Does Science prove Genesis 3.22-23?

Hardly, but it is an interesting take on why immortality (or rather, never-aging) among humans isn’t the preferred option:

On a strictly individual level, you’d assume that the immortals would do better than the mortals. After all, they remain healthy indefinitely, and they don’t have to worry about anyone else growing so sick or feeble that they become a burden. But Martins ran the simulation over many generations, and this meant the mortals had a chance to keep breeding. After all, the mortals had to keep reproducing, or else their population would die out.

As the environment changed, some of the mortal offspring were mutated or otherwise became better adapted to their surroundings. The mortals eventually became dominant over the immortals, who were increasingly ill-adapted to their altered environment. Worse, because most immortals still weren’t dying off, they had no room to reproduce and replace the now ill-adapted members with younger, potentially fitter children. (here)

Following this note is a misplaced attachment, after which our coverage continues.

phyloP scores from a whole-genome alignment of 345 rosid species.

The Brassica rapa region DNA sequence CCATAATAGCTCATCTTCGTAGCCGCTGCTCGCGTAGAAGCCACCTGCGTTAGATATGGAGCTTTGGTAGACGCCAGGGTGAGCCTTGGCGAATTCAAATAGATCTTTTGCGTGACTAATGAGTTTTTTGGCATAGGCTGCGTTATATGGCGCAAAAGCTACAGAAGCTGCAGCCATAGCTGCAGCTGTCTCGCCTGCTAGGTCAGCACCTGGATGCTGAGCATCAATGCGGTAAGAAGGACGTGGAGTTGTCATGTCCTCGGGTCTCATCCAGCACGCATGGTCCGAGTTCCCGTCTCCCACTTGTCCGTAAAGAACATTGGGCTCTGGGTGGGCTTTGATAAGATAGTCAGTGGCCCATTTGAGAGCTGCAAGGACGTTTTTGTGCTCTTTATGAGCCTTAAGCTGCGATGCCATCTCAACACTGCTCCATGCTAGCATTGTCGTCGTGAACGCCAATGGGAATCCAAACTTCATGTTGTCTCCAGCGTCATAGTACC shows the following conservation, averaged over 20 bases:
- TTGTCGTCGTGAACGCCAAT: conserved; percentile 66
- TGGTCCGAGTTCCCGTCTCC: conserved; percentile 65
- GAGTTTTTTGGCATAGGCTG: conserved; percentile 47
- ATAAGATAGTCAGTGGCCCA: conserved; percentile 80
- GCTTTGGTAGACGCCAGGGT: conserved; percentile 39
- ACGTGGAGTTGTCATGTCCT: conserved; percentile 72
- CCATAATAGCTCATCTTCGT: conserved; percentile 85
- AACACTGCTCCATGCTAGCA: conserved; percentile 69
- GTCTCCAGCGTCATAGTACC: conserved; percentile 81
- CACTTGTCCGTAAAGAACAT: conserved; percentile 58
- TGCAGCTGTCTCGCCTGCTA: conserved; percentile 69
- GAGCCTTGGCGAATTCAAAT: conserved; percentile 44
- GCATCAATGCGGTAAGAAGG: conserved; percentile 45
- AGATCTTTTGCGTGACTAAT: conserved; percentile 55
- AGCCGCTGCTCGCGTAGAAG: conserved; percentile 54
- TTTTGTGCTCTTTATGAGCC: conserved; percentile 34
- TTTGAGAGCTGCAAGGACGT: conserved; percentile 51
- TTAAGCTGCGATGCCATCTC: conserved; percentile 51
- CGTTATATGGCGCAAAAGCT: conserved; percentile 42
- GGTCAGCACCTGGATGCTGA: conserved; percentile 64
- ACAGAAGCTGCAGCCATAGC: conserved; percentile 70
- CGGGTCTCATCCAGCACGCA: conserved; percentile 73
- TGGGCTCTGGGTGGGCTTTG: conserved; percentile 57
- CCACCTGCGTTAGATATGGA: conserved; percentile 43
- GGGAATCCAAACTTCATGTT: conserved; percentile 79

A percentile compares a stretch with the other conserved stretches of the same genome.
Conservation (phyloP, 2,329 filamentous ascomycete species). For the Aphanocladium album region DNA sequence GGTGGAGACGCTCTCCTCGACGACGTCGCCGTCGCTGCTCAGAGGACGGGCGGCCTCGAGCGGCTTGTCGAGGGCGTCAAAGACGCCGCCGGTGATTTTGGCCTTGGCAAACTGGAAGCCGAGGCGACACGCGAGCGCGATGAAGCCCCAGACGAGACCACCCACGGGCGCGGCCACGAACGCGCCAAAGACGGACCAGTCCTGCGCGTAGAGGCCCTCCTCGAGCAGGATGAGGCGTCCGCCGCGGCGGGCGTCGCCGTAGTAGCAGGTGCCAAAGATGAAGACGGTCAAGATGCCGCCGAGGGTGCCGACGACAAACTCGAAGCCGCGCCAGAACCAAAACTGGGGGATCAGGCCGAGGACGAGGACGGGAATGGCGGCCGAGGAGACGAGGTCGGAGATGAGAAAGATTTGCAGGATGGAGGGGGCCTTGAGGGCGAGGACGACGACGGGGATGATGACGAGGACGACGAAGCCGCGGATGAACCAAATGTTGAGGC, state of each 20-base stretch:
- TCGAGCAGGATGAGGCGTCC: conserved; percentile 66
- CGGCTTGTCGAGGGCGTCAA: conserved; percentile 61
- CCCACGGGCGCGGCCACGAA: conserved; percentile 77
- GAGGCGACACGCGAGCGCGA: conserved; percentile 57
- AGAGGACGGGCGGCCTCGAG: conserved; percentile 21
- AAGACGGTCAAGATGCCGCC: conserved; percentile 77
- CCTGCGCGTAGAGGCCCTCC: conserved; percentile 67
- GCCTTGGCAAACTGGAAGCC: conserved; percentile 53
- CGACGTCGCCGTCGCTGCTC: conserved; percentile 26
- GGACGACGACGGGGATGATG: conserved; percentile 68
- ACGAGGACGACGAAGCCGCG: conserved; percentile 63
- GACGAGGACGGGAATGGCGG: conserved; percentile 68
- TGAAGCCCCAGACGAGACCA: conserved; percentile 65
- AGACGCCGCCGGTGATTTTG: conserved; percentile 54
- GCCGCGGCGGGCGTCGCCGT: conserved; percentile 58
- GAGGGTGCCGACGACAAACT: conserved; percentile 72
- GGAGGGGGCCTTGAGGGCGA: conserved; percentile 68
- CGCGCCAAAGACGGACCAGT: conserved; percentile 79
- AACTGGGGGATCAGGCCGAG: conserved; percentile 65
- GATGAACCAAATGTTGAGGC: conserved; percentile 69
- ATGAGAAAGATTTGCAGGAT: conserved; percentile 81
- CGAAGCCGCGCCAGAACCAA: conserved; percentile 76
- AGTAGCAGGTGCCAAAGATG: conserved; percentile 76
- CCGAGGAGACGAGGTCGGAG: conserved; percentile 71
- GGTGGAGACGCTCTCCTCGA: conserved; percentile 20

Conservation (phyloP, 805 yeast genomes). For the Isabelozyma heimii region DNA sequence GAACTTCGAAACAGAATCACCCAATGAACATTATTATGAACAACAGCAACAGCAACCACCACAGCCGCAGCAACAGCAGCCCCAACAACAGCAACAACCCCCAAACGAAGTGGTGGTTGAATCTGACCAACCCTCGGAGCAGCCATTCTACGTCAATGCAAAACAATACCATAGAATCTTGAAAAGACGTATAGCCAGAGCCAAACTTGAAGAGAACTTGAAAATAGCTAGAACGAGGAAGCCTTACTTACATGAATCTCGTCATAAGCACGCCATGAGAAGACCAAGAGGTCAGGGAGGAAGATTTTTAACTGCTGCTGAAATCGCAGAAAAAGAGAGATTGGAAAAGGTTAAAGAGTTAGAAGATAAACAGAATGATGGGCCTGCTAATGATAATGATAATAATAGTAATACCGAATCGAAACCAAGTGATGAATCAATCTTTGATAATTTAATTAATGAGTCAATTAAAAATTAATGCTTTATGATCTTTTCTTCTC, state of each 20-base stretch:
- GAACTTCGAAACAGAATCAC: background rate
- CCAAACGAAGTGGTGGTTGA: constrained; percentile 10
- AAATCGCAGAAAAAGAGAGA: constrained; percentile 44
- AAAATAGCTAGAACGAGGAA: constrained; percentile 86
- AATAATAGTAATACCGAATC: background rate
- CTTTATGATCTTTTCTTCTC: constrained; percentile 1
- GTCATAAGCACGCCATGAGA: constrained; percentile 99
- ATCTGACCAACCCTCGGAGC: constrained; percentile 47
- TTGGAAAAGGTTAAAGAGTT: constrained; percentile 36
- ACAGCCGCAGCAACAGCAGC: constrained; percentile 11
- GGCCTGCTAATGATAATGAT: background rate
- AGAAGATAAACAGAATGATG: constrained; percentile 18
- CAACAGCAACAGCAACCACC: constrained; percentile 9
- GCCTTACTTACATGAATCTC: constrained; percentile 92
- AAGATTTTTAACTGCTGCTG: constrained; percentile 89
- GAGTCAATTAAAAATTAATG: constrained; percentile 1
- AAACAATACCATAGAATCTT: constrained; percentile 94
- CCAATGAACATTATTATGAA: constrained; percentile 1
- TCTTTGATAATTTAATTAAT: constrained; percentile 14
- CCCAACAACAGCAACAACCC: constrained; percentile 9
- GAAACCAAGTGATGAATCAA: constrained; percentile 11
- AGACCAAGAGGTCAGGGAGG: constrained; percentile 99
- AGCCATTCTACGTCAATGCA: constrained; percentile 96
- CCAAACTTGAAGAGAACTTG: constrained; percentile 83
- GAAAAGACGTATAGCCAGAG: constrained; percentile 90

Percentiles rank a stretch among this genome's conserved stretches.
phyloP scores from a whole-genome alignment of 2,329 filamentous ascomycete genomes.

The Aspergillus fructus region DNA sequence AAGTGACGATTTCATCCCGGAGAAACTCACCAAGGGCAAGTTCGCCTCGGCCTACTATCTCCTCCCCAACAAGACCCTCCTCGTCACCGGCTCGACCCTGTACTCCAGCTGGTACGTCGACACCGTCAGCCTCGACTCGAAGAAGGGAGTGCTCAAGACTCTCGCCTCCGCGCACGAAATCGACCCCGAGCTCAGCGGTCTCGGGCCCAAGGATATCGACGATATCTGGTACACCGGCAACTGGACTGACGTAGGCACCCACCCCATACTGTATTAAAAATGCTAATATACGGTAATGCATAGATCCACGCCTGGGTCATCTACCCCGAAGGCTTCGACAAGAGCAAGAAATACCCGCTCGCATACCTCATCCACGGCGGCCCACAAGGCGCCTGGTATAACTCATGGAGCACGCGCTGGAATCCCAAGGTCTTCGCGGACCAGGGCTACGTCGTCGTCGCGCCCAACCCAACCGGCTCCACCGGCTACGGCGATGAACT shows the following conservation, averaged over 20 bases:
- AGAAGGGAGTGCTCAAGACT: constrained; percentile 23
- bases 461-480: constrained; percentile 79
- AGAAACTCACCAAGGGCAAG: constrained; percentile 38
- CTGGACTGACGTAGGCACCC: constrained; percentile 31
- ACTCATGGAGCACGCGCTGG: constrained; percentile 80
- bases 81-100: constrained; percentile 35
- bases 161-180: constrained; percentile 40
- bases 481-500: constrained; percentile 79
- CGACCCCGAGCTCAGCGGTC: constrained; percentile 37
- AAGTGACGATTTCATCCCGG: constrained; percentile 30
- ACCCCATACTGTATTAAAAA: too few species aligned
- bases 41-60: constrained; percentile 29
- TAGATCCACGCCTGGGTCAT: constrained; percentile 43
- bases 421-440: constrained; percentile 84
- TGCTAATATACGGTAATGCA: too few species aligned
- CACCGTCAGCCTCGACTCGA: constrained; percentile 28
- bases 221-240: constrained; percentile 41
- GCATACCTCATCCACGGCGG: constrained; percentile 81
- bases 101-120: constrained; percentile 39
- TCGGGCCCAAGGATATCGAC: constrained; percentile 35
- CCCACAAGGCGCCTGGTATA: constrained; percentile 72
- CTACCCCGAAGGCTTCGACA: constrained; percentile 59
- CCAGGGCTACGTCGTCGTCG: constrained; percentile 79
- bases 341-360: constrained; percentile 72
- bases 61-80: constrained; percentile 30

The common philosophic concept is there – if humans lived forever, they would never evolve and humanity would one day cease to exist.

Then the LORD God said, “Look, the human beings have become like us, knowing both good and evil. What if they reach out, take fruit from the tree of life, and eat it? Then they will live forever!” So the LORD God banished them from the Garden of Eden, and he sent Adam out to cultivate the ground from which he had been made. (Gen 3:22-23 NLT)

 

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Post By Joel Watts (10,110 Posts)

Joel L. Watts holds a Masters of Arts from United Theological Seminary with a focus in literary and rhetorical criticism of the New Testament. He is currently a Ph.D. student at the University of the Free State, analyzing Paul’s model of atonement in Galatians. He is the author of Mimetic Criticism of the Gospel of Mark: Introduction and Commentary (Wipf and Stock, 2013), a co-editor and contributor to From Fear to Faith: Stories of Hitting Spiritual Walls (Energion, 2013), and Praying in God's Theater, Meditations on the Book of Revelation (Wipf and Stock, 2014).

Website: → Unsettled Christianity

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